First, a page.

Wheels unbalanced. Balance the wheels according to type of tyre and wheel manufacturer’s guidelines. This MUST be done correctly, as an unbalanced wheel puts stress on the wheel hub and shaft, possibly resulting in it shearing clean off with the wheel on prolonged use.
Steering out of alignment. Disassemble, clean and reassemble the steering using Impact software guidelines. Check it works freely and test extensively.

Steering wheel independently goes to either side (pulls)

Cause Remedial action
Oil level too low. Check for leakages, top up the reservoir with oil.
Air in hydraulic system Check the reason and bleed the system.

Oil leakage

Cause Remedial action
Reservoir cap loose Fix the cap or replace if worn/damaged.
Servo pump shaft sealing ring leaking. Replace the sealing ring. DO NOT attempt re-use or repair!
External leakage in power steering Replace sealing rings. DO NOT attempt re-use or repair!

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I love the Dennis Dart! It is such a quick bus, especially given that at 11.2m long it is only 800cm shorter than a normal city bus. It feels like you’re driving a car, the engine is so quick, and the body so light. Rikku bought her Dart two years ago, it’s a 1996 P reg, I completely overhauled the engine and gearbox, it failed an MOT for the previous operator and they decided to scrap it. It was sat there all sad and lonely in the scrapyard when we went to buy a ZF gearbox for one of our Volvo B7RLE’s, I couldn’t let it get crushed, neither could Rikky, she thought it was cute! It came home to the garage with us, I overhauled it completely, now she’s in regular service as a Bullring Centre shuttle bus!

I raced Rikku’s 1996 P reg Dart against her 2009 59 plate Volvo B7RLE last year, the Dart left the Volvo in the dust! The Volvo B7RLE has a Volvo D7E290 inline 6 cylinder, 318kw Euro 5 engine with ZF 6HP550 6 speed gearbox. The Dart is only a Euro 2 spec 6-cylinder 108kw Cummins with 4 speed Allison gearbox! It has less output power and less gears but still managed to outrace the Volvo! Even when they’re both up to full speed on a runway the Dart stays ahead of the Volvo!

That day was so much fun! Rikku lost a bet, she bet that she’d beat me by driving the Volvo, and I gained £10 as lunch money in the canteen!

The thing I like about the old Dennis Dart is there is none of the modern multiplex computer controlled stuff in it like all Rikku’s modern fleet, there’s just an engine ECU and a transmission ECU for the auto box. There’s none of the new common rail injection either! As much as I love multiplex systems, and common rail electronic injection, it’s nice to go back to the days when it was just you, the engine/gearbox, wheels and road, with no computers controlling the experience, telling the gearbox or engine how to react. Dennis sure know how to name their buses. Since the partnership of Alexander the bus body manufacturer, and Dennis, to make the Alexander Dennis company, the Dart is still around! Yep, the Enviro 200, 300 and 500 still bear big resemblances to the old Dart, in both interior and chassis. The engines are much more up to date, they have all multiplex systems, and the vehicles are a bit heavier, but the old Dart still lives on…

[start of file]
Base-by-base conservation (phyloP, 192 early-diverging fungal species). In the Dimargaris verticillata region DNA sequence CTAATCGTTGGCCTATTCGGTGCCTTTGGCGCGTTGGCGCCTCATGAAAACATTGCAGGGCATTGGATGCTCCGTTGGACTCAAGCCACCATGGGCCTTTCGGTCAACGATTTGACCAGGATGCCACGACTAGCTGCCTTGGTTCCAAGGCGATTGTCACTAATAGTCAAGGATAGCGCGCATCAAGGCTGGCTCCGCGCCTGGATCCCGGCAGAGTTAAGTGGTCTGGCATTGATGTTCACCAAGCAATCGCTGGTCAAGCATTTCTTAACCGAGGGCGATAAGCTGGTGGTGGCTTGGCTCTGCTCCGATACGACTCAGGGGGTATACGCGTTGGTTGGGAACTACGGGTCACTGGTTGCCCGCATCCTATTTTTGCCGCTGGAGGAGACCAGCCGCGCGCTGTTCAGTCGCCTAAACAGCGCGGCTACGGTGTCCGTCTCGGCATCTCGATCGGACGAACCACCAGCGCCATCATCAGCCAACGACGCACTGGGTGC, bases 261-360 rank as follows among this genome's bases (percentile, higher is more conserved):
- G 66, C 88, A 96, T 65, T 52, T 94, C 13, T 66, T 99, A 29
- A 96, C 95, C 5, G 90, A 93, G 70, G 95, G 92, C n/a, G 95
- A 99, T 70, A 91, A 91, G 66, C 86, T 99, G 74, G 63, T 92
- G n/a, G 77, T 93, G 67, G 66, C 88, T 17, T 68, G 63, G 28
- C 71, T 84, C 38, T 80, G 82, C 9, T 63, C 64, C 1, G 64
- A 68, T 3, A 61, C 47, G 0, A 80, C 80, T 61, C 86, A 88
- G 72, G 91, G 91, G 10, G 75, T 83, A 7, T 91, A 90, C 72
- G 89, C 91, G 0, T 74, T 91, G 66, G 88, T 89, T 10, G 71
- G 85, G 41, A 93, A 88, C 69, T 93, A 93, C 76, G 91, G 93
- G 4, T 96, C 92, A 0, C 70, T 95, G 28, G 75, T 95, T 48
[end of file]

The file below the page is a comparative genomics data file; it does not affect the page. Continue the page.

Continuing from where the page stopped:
Anyway… One of Rikku’s contacts in the bus industry sent me the Dennis service manual a few days back, which is a godsend, because Rik still uses the Dart on our Bullring route, a lot of elderly people use it and they like the Dart because it is roomy and a very low floor. I’ve had to use pure guesswork servicing it as there are no manuals on the web. So, this is my first article! I’m not allowed to distribute the manual, Dennis will kick my butt! I don’t wanna upset them as I love their customer service and buses, so if you need help, ask and I’ll do an article!

My first article is on changing the drivebelt, as it is a consumable part!

Models Covered: Dennis Dart SLF SPD (Super Low Floor, Super Pointer Dart, with Plaxton Pointer body)

Chassis Models: SFD466BR1*GW3, SFD466BR1*GW4, SFD476BR1*GW4, SFD476BR1B*GW4, SFD476BR1B*GW3, SFD477BR1*GW3, SFD477BR1B*GW3


Visually inspect the belt. Pay close attention to the ridges on the underside of the belt that sit in the grooves of the pulleys.  Check the belt for intersecting cracks.  Transverse cracks (across the belt width) are acceptable.  Longitudinal cracks (direction of belt length) intersecting with transverse cracks are NOT acceptable.

Renew the belt if it is frayed or has pieces of material missing, or damage to the tensile members in the belt, these are crucial for friction. I always like to replace them as soon as they start squealing, but always check the tensioning as this sometimes causes belt slip, not wear. Letting the belt slip can damage it too because the belt gets hot and disintegrates.

1. Check that the master switch is at OFF with the engine stopped. Let the engine cool, as the belt and pulleys of all driven components will be very hot, especially if the belt has been slipping.
2. Using a bar from a socket set, in the square hole in the arm, turn the automatic belt adjuster clockwise to remove belt tension.
3. Holding the adjuster in the raised position, remove the old belt and fit the new one, ensuring that the belt seats correctly in the grooves in the pulleys. A misplaced belt will damage pulley bearings, and the tensile memebers in the belt itself.
4. Lower the adjuster on to the belt and see that the belt is adequately tensioned.